If a green lifestyle is important to you, you’ll love reclaimed wood kitchen countertops. Reclaimed wood is a form of art, as well as a functional element of your home. Every piece is unique, and has a history.
Reclaimed Wood Kitchen Countertops: Centuries of Strength
Reclaimed wood kitchen countertops are one of the most popular choices for kitchen upgrades. They give you the utility you need while saving trees and usable old wood. It’s not just another trend. It’s a movement toward cutting down fewer trees and generating less waste.
Settlers cut down trees in old-growth forests to build log cabins. Old-growth trees were available until the early years of the 19th century. The wood from trees never touched by an ax for centuries is much stronger than the younger wood being harvested today.
You can see the strength and beauty of salvaged wood for yourself in our showroom and workshop in Arbutus, Maryland. If you aren’t able to visit us, check out our recent examples of reclaimed wood kitchen countertops projects.
Hand-Crafted and Distressed
Reclaimed wood kitchen countertops have flaws, which is what makes them unique. They can have prominent knotholes, insect holes and nail holes. Reclaimed wood may even have visible marks of the original tools used to cut and shape it.
The wood that you choose for your countertop may have been a barn wall or a counter in a general store. It might have come from a 19th century saloon, complete with a bullet hole or two, or an abandoned farmhouse. You might prepare meals for your family on the same countertop used in a kitchen 100 years ago.
Distressed wood has been popular for years, but this isn’t DIY artificially distressed wood. Reclaimed wood has withstood a century or more of daily use or shifting weather conditions. You can’t recreate the genuine distressed beauty of reclaimed wood.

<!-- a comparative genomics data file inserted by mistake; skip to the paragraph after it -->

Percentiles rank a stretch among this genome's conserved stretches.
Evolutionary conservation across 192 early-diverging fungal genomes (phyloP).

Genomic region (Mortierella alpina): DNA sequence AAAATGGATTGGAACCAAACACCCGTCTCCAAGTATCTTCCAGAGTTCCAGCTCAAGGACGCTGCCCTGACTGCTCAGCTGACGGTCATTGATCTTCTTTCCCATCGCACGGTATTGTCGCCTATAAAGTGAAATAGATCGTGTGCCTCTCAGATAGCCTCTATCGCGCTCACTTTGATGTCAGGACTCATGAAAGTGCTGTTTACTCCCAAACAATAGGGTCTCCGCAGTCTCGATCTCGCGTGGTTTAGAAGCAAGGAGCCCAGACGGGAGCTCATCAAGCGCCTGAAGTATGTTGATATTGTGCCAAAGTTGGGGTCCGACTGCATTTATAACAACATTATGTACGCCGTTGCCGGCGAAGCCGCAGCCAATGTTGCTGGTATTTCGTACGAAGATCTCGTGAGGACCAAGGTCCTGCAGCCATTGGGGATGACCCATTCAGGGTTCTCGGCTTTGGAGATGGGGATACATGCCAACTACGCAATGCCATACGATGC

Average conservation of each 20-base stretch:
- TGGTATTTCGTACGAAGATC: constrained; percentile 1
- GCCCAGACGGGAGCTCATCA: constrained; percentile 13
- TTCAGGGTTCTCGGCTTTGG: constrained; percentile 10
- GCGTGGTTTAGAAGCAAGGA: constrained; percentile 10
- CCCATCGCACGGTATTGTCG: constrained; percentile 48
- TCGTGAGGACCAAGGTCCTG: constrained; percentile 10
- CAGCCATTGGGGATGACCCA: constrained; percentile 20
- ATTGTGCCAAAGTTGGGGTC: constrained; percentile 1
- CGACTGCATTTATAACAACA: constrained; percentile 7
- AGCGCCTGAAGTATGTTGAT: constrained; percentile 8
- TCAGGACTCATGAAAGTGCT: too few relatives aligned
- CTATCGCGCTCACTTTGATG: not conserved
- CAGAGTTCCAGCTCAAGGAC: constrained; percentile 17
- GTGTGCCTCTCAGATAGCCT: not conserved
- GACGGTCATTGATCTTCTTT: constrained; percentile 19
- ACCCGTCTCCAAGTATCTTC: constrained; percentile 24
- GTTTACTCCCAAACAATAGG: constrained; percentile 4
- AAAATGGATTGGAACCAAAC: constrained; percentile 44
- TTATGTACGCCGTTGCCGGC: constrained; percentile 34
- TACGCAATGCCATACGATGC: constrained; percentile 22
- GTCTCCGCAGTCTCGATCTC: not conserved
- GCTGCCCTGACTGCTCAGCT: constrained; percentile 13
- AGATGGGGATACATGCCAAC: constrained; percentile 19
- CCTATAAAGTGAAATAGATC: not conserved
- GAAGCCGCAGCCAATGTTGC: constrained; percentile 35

Species of Reclaimed Wood
Pine is a favorite for reclaimed wood kitchen countertops. We’ve also used it for home bars, pubs and even bathroom countertops. Some of our pine came from trees that were 500 years old when they were harvested. That sticky pine resin you’re probably familiar with is actually what makes pine such a hard reclaimed wood.
Reclaimed oak has a rugged appeal and prominent grain and knotholes. We’ve used it for indoor surfaces like counters and island tops, and outdoor tables. We usually find our reclaimed oak in local barns and other abandoned structures. Oak is heavy, tough and perfect for projects like home bars.
Reclaimed chestnut is light golden brown with enough character to impress your guests while not overpowering the rest of your kitchen. It’s great for islands, bar tops and the counter that holds your kitchen sink.
How rustic you want to go with your reclaimed wood countertops is up to you. We can polish the surface to a high gloss, sand the edges and smooth the corners. We can also leave natural edges for the reclaimed wood countertop in your entertainment room.
Reclaimed Wood and Safety
We use metal detectors to ensure that there are no remnants of metal in our reclaimed wood. We also inspect it by hand.
Why should you consider reclaimed wood?
- It’s already grown more beautiful with age
- The older the tree when it was first cut, the stronger the wood
- Reclaimed wood is the most unique choice for your countertops
- You can choose a range of styles from primitive to rustic
- Choosing reclaimed wood saves an irreplaceable piece of history from the landfill
Reclaimed wood kitchen countertops can give you the one-of-a-kind countertop you’re looking for. To discuss the best reclaimed woods for your home, call Maryland Wood Countertops at 443-840-7373.